Hollywood's Obsession with Psychics

Re-post: With the publication of Coin, I decided to repost the below 2013 post.

Anthony Andrews as the devious "psychic" in Columbo.
The main character of Coin, Donna, is an investigator with paranormal abilities. She is not--as she repeatedly attempts to explain--a psychic. Also, unlike so many literary and television psychics, she does not assume people should accept her "evidence" as empirical. The below post explains why.
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I love mystery shows. Unfortunately, this means that I have to endure many many "detective meets psychic" episodes. Nearly every mystery show has one or more of these episodes (I use the word "nearly" to cover myself, but really they all do).

Even Numb3rs--Numb3rs!--caved and had a couple. 

It is very annoying, Red John annoying. Inevitably, the episode will be about how the tough detective/math instructor/profiler should accept that there is something else out there (cue religious or scary music).

Part of Scully's dream: her father
My problem is not believing in a supernatural/outside-our-ken mover & shaker. I've seen a number of detective-meets-Catholic-priest episodes that have this same theme or lesson. Shoot, the entire show X-Files is based on this theme and it doesn't bother me.

The difference is this: usually, in a detective show (and X-Files) when the tough detective meets the priest/guru, the point is, "Okay, we solved the case, but maybe we don't fully understand the workings of the human mind or of the universe, etc."

That's a very intelligent point whether one is talking religion or science: there may be stuff we don't know. In Numb3rs, this is almost always Larry's role--to remind Charles that his equations may not be able to capture the ineffable.

But in episodes where the tough detective meets the psychic, the point is (almost always) that the detective should be open-minded enough to let the psychic help.

Are you kidding me?

I am not debating the possibility of stuff like ESP. I am doubting the use of the equivalent of interpretive dance to guide an investigation.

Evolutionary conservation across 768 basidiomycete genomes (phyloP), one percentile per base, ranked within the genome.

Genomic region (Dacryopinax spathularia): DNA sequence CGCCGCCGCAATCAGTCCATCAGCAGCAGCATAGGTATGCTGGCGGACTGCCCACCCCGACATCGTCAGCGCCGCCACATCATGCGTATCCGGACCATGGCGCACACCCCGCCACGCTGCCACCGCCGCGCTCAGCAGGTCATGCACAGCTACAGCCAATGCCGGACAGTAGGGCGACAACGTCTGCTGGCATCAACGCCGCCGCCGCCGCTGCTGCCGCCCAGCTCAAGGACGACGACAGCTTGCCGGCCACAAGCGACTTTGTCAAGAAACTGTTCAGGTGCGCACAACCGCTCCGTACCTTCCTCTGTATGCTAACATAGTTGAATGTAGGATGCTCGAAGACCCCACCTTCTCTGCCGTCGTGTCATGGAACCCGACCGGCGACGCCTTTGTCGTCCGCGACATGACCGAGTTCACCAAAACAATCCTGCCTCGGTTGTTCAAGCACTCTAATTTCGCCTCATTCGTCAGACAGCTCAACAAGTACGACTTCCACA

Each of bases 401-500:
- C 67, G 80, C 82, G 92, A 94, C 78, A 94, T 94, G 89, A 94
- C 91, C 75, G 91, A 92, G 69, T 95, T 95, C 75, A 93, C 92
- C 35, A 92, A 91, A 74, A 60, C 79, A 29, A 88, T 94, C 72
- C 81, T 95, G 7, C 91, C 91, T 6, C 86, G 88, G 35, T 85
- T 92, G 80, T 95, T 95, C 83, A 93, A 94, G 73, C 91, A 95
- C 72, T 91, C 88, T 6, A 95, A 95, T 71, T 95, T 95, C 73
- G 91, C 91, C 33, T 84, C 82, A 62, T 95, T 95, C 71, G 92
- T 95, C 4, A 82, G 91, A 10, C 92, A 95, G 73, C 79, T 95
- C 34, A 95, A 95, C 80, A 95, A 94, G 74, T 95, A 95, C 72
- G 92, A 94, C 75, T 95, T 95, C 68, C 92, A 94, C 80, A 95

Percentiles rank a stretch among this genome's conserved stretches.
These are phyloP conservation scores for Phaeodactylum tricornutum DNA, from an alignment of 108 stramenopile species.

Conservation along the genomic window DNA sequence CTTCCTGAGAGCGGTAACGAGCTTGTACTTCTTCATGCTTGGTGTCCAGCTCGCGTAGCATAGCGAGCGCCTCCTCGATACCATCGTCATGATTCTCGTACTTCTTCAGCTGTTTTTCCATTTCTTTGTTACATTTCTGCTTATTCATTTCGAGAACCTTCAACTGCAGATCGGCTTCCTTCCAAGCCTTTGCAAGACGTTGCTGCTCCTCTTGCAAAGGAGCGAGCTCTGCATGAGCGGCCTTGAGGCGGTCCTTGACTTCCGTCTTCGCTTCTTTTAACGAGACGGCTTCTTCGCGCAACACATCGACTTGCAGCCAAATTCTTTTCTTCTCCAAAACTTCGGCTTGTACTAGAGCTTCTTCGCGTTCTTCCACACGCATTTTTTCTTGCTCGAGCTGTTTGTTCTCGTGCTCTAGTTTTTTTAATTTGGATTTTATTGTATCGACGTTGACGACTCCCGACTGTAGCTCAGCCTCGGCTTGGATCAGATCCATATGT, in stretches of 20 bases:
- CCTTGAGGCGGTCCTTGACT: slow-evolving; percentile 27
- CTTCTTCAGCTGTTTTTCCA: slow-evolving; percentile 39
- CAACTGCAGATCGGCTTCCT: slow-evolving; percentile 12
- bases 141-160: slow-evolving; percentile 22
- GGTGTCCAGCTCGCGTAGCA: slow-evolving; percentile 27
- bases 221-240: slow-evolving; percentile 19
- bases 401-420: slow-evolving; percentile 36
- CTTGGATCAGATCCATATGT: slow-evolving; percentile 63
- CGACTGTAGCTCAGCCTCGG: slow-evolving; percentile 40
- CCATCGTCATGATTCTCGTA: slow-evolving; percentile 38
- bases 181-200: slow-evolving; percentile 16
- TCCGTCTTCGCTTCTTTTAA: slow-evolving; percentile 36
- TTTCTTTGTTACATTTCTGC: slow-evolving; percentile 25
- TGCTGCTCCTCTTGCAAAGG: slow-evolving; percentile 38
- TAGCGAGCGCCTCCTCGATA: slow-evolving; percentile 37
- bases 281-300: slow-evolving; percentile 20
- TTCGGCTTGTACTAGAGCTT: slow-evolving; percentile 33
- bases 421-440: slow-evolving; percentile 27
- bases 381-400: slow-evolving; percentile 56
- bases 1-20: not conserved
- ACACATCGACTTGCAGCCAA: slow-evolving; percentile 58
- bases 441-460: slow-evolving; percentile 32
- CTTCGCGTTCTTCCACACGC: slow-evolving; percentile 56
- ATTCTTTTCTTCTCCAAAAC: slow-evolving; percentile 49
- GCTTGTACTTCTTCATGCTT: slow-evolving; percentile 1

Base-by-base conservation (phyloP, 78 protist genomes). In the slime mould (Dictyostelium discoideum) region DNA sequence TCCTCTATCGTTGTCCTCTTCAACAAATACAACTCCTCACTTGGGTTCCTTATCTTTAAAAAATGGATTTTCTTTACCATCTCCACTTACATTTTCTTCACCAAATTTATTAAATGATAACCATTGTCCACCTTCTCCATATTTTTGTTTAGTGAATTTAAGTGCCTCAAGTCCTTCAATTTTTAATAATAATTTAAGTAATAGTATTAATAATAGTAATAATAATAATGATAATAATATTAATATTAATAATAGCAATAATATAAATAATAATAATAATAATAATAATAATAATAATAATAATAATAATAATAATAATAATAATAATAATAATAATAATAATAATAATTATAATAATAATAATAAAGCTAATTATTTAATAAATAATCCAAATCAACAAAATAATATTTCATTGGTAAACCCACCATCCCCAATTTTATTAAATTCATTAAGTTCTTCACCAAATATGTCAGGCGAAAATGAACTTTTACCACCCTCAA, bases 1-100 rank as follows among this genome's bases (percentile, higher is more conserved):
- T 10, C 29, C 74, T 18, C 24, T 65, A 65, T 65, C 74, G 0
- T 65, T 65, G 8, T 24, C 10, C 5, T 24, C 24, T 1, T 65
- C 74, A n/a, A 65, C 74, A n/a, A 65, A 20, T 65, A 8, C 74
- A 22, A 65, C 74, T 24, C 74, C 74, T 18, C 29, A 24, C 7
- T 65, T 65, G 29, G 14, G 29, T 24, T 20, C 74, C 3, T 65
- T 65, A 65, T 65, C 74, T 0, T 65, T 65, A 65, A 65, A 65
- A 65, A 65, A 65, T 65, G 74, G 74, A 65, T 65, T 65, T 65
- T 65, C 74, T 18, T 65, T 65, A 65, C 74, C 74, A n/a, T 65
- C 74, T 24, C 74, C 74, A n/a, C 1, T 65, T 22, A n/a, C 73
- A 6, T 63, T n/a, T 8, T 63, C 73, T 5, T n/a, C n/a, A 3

Again and again and again, psychics in real life and on television/film inform us that psychics can't  produce information willy-nilly. They have to be in the mood: their visions come and go; they can't promise definite answers; they can only interpret what they see or feel.

I read a book awhile back in which the author whined that the military gave up on ESP research because those awful rigid bureaucrats didn't understand all this stuff about moods and the haphazard nature of visions and interpretation.

"Roshomama": Grissom's version
Whatever: if I were the military, I'd have dropped them too. I can just see some general standing on a field somewhere, missiles incoming, the enemy on the horizon, the H-Bomb minutes away from exploding, going, "Sorry, soldiers, we gotta give the psychic time to center himself."

As for interpretation, as the waitress says in the non-psychic CSI episode "Rashomama,"

"Weddings are Roscharch tests."

Likewise, psychic interpretations can be interpreted just about any way people want.

There are a few decent mystery episodes that deal with psychics:
  • CSI's "Stalker"--the psychic is used to tell the story, not solve the case. Although he helps Nick in the end, he also complicates matters and even, possibly, pushed the victim to return home when she should have stayed in the hotel. He is a decent, well-meaning character. Confused and burdened by his "gift", he relates information not to change people's minds but because he feels compelled.
  • Monk's "Monk and the Psychic"--the psychic is a fraud! She is also hilariously played by Linda Kash.
  • Columbo's "Columbo Goes to the Guillotine"--the psychic is not only a fraud but a clever murderer played by the ever-clever-and-urbane Anthony Andrews (see above).
  • Psych naturally cause it's just fun:
Burton 'Gus' Guster:You named your fake detective agency "Psych"? Why not just call it "Hey, We're Fooling You and the Police Department, Hope We Don't Make a Mistake and Someone Dies Because of It"?
Shawn Spencer: First of all, Gus, that name is entirely too long. It would never fit on the window. And secondly, the best way to convince people you're not lying to them is to tell them you are.
That's just about it. The psychic episodes on Numb3rs--in which the psychic is played by the disturbing John Glover--are completely annoying and take the show out of reputable-if-occasionally-misapplied-logic territory to total silliness.

The psychic episodes on The Mentalist would have been far more interesting if they hadn't been used to undermine Jane's credibility.

The psychic episode on Criminal Minds was hilariously stupid (despite Cybill Shepherd), being of the "I sense water; the body must be near . . . a rain gutter!" variety.

And there's more--there have been psychics on Murder, She Wrote; Diagnosis Murder . . . you name a mystery show, I can (almost) guarantee that a psychic has shown up at some point.

I know Hollywood runs out of story ideas, but really people, give it a rest!
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Back to 2018: Donna of Coin isn't a psychic; she can't predict the future. And she doesn't rely on feelings or intuition to "prove" a case. That's lazy and as the ministers surrounding the Salem Witch Trials began to point out: in a case built on hearsay, anybody's version could be true.

Instead, Donna uses her abilities to locate clues that can lead to empirical evidence--and if sometimes, there's a gap between knowledge and evidence, that's where an ethical person has to take a good hard look at herself.  

1 comment:

FreeLiveFree said...

Just out of curiosity. What's the difference between paranormal abilities and being psychic?